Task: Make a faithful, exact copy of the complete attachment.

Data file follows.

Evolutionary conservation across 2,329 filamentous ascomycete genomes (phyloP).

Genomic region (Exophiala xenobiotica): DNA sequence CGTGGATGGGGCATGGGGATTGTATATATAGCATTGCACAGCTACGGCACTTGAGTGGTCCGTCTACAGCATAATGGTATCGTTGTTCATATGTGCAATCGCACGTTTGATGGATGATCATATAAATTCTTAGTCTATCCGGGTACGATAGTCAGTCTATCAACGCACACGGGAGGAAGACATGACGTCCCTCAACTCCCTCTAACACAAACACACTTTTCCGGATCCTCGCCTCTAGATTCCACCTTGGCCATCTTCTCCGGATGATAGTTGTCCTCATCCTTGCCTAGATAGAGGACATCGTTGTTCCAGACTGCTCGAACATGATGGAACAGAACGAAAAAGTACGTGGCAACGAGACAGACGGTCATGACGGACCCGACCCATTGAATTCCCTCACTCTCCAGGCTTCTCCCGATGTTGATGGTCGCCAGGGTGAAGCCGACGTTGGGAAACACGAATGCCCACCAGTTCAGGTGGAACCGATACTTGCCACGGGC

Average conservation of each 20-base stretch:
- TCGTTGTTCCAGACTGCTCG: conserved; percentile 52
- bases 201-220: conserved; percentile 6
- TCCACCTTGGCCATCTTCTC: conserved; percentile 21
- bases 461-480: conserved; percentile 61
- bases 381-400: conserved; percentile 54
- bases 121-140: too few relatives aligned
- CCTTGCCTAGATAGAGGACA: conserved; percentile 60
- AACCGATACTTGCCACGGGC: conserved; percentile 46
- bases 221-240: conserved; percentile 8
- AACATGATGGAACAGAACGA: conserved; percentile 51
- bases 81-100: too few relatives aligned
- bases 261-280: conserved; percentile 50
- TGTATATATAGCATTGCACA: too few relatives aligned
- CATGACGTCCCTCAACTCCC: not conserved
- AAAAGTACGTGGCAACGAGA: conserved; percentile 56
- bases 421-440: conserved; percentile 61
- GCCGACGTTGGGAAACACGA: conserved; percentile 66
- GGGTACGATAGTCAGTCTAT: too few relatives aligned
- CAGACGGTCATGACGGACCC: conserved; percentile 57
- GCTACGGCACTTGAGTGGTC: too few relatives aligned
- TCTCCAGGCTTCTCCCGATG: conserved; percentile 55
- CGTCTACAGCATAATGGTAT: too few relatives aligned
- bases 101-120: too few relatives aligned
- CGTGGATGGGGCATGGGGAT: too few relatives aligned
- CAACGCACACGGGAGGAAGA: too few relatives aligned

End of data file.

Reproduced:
Evolutionary conservation across 2,329 filamentous ascomycete genomes (phyloP).

Genomic region (Exophiala xenobiotica): DNA sequence CGTGGATGGGGCATGGGGATTGTATATATAGCATTGCACAGCTACGGCACTTGAGTGGTCCGTCTACAGCATAATGGTATCGTTGTTCATATGTGCAATCGCACGTTTGATGGATGATCATATAAATTCTTAGTCTATCCGGGTACGATAGTCAGTCTATCAACGCACACGGGAGGAAGACATGACGTCCCTCAACTCCCTCTAACACAAACACACTTTTCCGGATCCTCGCCTCTAGATTCCACCTTGGCCATCTTCTCCGGATGATAGTTGTCCTCATCCTTGCCTAGATAGAGGACATCGTTGTTCCAGACTGCTCGAACATGATGGAACAGAACGAAAAAGTACGTGGCAACGAGACAGACGGTCATGACGGACCCGACCCATTGAATTCCCTCACTCTCCAGGCTTCTCCCGATGTTGATGGTCGCCAGGGTGAAGCCGACGTTGGGAAACACGAATGCCCACCAGTTCAGGTGGAACCGATACTTGCCACGGGC

Average conservation of each 20-base stretch:
- TCGTTGTTCCAGACTGCTCG: conserved; percentile 52
- bases 201-220: conserved; percentile 6
- TCCACCTTGGCCATCTTCTC: conserved; percentile 21
- bases 461-480: conserved; percentile 61
- bases 381-400: conserved; percentile 54
- bases 121-140: too few relatives aligned
- CCTTGCCTAGATAGAGGACA: conserved; percentile 60
- AACCGATACTTGCCACGGGC: conserved; percentile 46
- bases 221-240: conserved; percentile 8
- AACATGATGGAACAGAACGA: conserved; percentile 51
- bases 81-100: too few relatives aligned
- bases 261-280: conserved; percentile 50
- TGTATATATAGCATTGCACA: too few relatives aligned
- CATGACGTCCCTCAACTCCC: not conserved
- AAAAGTACGTGGCAACGAGA: conserved; percentile 56
- bases 421-440: conserved; percentile 61
- GCCGACGTTGGGAAACACGA: conserved; percentile 66
- GGGTACGATAGTCAGTCTAT: too few relatives aligned
- CAGACGGTCATGACGGACCC: conserved; percentile 57
- GCTACGGCACTTGAGTGGTC: too few relatives aligned
- TCTCCAGGCTTCTCCCGATG: conserved; percentile 55
- CGTCTACAGCATAATGGTAT: too few relatives aligned
- bases 101-120: too few relatives aligned
- CGTGGATGGGGCATGGGGAT: too few relatives aligned
- CAACGCACACGGGAGGAAGA: too few relatives aligned